As a risk professional who has admired Wells Fargo for many years as a paragon of risk management, reading the Consumer Financial Protection Bureau's press release regarding the bank's alleged pervasive and fraudulent practices of opening unauthorized deposit and credit card accounts was like finding out your favorite professional athlete just failed a drug test.
What lessons can be learned from this episode? First, the extensive set of risk governance practices imposed on the largest banks in the country failed miserably. Regulatory lapses must be plugged. And, if the banking sector is ever going to extricate itself from periodic bouts with stupidity, investors, regulators and bankers must address incentive compensation plans squarely.
What's interesting about Wells Fargo is that they have historically managed risk well. But unlike credit or market risk, which both can be measured and monitored fairly well, the bank clearly was unable to identify the degree to which employee business practices were creating extensive operational, reputational and regulatory risk for the firm.
Now, a collective set of penalties totaling $185 million isn't even a flesh wound to the bank's net income, which in the second quarter of 2016 was $5.6 billion. But the fallout for a company like Wells Fargo, notwithstanding its status as a favorite of Warren Buffett, is costlier in terms of the tarnish to a great brand. When another bank with strong risk management roots, JPMorgan Chase, stepped into major headline risk with the London Whale scandal, the company faced massive scrutiny (albeit well after the fact) by the Office of the Comptroller of the Currency, an angry Congress and investor turmoil for some time. However, Wells Fargo finds itself in a bit of a different predicament as the incident wasn't just some arcane derivatives trading gone wrong but a pervasive effort to create a massive number of unauthorized consumer accounts. This activity severs the very foundation of the bond between customer and bank that even in the digital age is priceless.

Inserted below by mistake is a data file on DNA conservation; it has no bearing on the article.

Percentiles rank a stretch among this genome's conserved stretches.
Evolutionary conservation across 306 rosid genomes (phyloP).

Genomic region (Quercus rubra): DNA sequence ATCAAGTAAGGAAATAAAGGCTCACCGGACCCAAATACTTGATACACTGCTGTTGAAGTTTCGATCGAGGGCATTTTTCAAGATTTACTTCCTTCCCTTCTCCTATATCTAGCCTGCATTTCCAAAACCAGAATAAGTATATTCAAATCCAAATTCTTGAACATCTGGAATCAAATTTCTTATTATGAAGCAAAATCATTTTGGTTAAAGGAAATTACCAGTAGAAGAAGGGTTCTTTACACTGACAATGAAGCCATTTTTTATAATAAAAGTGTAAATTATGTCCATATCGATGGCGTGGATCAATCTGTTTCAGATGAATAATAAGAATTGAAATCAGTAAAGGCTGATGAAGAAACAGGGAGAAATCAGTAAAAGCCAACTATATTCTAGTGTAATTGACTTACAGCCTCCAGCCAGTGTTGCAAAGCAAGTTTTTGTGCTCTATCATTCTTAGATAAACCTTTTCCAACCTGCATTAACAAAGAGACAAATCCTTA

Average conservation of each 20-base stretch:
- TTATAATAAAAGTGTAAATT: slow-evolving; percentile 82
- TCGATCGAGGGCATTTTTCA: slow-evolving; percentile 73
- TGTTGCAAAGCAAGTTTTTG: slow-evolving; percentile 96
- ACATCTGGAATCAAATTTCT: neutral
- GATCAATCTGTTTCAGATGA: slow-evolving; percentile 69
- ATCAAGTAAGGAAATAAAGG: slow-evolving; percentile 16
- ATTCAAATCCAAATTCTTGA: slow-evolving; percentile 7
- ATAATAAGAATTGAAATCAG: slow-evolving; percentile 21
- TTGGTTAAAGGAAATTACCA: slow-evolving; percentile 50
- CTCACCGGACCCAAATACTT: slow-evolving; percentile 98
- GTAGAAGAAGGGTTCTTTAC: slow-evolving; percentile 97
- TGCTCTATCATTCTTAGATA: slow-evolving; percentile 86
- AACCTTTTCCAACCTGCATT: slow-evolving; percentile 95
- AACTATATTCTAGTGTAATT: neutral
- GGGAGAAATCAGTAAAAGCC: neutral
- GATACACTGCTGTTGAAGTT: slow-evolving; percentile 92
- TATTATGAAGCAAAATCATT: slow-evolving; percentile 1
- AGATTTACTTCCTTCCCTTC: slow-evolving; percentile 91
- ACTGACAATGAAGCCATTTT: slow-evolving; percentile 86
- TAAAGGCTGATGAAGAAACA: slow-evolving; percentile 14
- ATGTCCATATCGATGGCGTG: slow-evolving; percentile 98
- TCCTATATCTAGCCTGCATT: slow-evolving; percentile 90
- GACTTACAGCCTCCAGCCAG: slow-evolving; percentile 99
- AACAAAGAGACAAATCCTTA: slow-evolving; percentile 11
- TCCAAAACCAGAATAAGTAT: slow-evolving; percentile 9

Fundamentally, the nature of Wells Fargo's activity in this instance appears to be a failure across the board at identifying and addressing the risk that was present at the bank. And, unfortunately, it starts with a breakdown in the application of the regulatory edict for large banks referred to as "Heightened Expectations" and the related concept of "Three Lines of Defense."
Heightened Expectations was an expansive set of regulatory guidance intended to firm up the risk management governance practices of large banks that were clearly lacking in the years leading up to the financial crisis. It set out clear expectations for the board of directors and a three-layered firewall of protection against risk events. Line management under this construct serves as the first line of defense by owning the risk. In this role they are on point to identify and call out risks that are going on in their business. If, as the reports suggest, Wells Fargo terminated more than 5,000 employees over a five-year period for opening unauthorized accounts, the first line of defense collapsed.